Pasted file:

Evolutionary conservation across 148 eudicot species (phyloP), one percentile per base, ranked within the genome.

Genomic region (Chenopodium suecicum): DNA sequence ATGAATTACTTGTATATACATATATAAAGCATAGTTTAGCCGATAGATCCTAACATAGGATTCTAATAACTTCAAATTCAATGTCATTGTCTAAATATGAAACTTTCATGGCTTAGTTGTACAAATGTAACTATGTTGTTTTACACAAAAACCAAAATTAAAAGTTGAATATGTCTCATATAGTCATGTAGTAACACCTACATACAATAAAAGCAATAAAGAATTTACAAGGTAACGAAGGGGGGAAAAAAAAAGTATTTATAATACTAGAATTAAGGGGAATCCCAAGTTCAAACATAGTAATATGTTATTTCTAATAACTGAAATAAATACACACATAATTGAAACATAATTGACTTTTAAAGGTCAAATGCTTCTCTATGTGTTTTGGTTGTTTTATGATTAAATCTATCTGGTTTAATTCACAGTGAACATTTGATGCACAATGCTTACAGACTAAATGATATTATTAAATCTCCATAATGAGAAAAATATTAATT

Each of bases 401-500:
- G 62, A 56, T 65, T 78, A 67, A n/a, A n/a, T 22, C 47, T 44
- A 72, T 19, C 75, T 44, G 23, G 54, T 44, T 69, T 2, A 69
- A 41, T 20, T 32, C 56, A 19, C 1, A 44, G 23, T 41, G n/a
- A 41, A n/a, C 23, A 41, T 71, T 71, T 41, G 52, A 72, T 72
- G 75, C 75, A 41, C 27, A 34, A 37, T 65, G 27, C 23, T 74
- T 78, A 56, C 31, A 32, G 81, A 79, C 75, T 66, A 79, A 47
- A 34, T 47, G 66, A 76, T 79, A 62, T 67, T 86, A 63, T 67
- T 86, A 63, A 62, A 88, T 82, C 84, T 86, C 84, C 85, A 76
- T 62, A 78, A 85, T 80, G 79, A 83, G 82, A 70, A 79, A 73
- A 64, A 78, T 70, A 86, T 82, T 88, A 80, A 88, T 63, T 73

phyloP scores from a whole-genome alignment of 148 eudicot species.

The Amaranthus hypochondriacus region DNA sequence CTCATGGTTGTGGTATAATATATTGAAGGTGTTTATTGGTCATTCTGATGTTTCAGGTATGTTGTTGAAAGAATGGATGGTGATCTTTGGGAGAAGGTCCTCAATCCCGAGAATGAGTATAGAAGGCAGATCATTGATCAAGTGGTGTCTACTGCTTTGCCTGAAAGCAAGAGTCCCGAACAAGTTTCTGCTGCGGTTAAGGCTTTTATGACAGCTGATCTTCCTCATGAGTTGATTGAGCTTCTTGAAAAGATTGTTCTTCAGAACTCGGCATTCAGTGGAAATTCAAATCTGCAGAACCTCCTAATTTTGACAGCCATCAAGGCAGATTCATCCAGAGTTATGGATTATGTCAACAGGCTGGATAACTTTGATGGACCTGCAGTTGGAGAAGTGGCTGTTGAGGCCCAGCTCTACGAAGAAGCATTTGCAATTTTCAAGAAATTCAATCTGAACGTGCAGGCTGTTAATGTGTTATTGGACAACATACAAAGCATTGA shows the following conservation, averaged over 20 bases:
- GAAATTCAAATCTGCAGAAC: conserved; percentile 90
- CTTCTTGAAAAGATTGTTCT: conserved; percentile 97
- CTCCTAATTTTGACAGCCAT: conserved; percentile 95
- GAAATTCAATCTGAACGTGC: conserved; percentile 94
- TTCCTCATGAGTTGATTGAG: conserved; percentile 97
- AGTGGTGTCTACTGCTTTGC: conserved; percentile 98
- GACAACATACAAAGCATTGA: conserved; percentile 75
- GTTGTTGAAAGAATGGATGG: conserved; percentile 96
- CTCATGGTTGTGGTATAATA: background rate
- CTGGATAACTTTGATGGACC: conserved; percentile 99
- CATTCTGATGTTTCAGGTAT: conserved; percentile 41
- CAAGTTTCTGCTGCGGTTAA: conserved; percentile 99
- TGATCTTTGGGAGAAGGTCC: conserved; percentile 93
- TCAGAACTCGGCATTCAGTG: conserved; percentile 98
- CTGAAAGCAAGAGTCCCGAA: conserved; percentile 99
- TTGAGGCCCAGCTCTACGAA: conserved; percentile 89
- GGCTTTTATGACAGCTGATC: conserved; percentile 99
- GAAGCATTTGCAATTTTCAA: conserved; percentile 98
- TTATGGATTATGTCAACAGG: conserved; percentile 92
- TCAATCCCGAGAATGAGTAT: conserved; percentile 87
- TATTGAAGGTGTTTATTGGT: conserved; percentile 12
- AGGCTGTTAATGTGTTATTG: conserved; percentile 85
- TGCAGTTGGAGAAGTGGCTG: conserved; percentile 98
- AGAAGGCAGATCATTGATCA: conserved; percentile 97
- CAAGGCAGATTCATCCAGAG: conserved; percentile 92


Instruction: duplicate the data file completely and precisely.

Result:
Evolutionary conservation across 148 eudicot species (phyloP), one percentile per base, ranked within the genome.

Genomic region (Chenopodium suecicum): DNA sequence ATGAATTACTTGTATATACATATATAAAGCATAGTTTAGCCGATAGATCCTAACATAGGATTCTAATAACTTCAAATTCAATGTCATTGTCTAAATATGAAACTTTCATGGCTTAGTTGTACAAATGTAACTATGTTGTTTTACACAAAAACCAAAATTAAAAGTTGAATATGTCTCATATAGTCATGTAGTAACACCTACATACAATAAAAGCAATAAAGAATTTACAAGGTAACGAAGGGGGGAAAAAAAAAGTATTTATAATACTAGAATTAAGGGGAATCCCAAGTTCAAACATAGTAATATGTTATTTCTAATAACTGAAATAAATACACACATAATTGAAACATAATTGACTTTTAAAGGTCAAATGCTTCTCTATGTGTTTTGGTTGTTTTATGATTAAATCTATCTGGTTTAATTCACAGTGAACATTTGATGCACAATGCTTACAGACTAAATGATATTATTAAATCTCCATAATGAGAAAAATATTAATT

Each of bases 401-500:
- G 62, A 56, T 65, T 78, A 67, A n/a, A n/a, T 22, C 47, T 44
- A 72, T 19, C 75, T 44, G 23, G 54, T 44, T 69, T 2, A 69
- A 41, T 20, T 32, C 56, A 19, C 1, A 44, G 23, T 41, G n/a
- A 41, A n/a, C 23, A 41, T 71, T 71, T 41, G 52, A 72, T 72
- G 75, C 75, A 41, C 27, A 34, A 37, T 65, G 27, C 23, T 74
- T 78, A 56, C 31, A 32, G 81, A 79, C 75, T 66, A 79, A 47
- A 34, T 47, G 66, A 76, T 79, A 62, T 67, T 86, A 63, T 67
- T 86, A 63, A 62, A 88, T 82, C 84, T 86, C 84, C 85, A 76
- T 62, A 78, A 85, T 80, G 79, A 83, G 82, A 70, A 79, A 73
- A 64, A 78, T 70, A 86, T 82, T 88, A 80, A 88, T 63, T 73

phyloP scores from a whole-genome alignment of 148 eudicot species.

The Amaranthus hypochondriacus region DNA sequence CTCATGGTTGTGGTATAATATATTGAAGGTGTTTATTGGTCATTCTGATGTTTCAGGTATGTTGTTGAAAGAATGGATGGTGATCTTTGGGAGAAGGTCCTCAATCCCGAGAATGAGTATAGAAGGCAGATCATTGATCAAGTGGTGTCTACTGCTTTGCCTGAAAGCAAGAGTCCCGAACAAGTTTCTGCTGCGGTTAAGGCTTTTATGACAGCTGATCTTCCTCATGAGTTGATTGAGCTTCTTGAAAAGATTGTTCTTCAGAACTCGGCATTCAGTGGAAATTCAAATCTGCAGAACCTCCTAATTTTGACAGCCATCAAGGCAGATTCATCCAGAGTTATGGATTATGTCAACAGGCTGGATAACTTTGATGGACCTGCAGTTGGAGAAGTGGCTGTTGAGGCCCAGCTCTACGAAGAAGCATTTGCAATTTTCAAGAAATTCAATCTGAACGTGCAGGCTGTTAATGTGTTATTGGACAACATACAAAGCATTGA shows the following conservation, averaged over 20 bases:
- GAAATTCAAATCTGCAGAAC: conserved; percentile 90
- CTTCTTGAAAAGATTGTTCT: conserved; percentile 97
- CTCCTAATTTTGACAGCCAT: conserved; percentile 95
- GAAATTCAATCTGAACGTGC: conserved; percentile 94
- TTCCTCATGAGTTGATTGAG: conserved; percentile 97
- AGTGGTGTCTACTGCTTTGC: conserved; percentile 98
- GACAACATACAAAGCATTGA: conserved; percentile 75
- GTTGTTGAAAGAATGGATGG: conserved; percentile 96
- CTCATGGTTGTGGTATAATA: background rate
- CTGGATAACTTTGATGGACC: conserved; percentile 99
- CATTCTGATGTTTCAGGTAT: conserved; percentile 41
- CAAGTTTCTGCTGCGGTTAA: conserved; percentile 99
- TGATCTTTGGGAGAAGGTCC: conserved; percentile 93
- TCAGAACTCGGCATTCAGTG: conserved; percentile 98
- CTGAAAGCAAGAGTCCCGAA: conserved; percentile 99
- TTGAGGCCCAGCTCTACGAA: conserved; percentile 89
- GGCTTTTATGACAGCTGATC: conserved; percentile 99
- GAAGCATTTGCAATTTTCAA: conserved; percentile 98
- TTATGGATTATGTCAACAGG: conserved; percentile 92
- TCAATCCCGAGAATGAGTAT: conserved; percentile 87
- TATTGAAGGTGTTTATTGGT: conserved; percentile 12
- AGGCTGTTAATGTGTTATTG: conserved; percentile 85
- TGCAGTTGGAGAAGTGGCTG: conserved; percentile 98
- AGAAGGCAGATCATTGATCA: conserved; percentile 97
- CAAGGCAGATTCATCCAGAG: conserved; percentile 92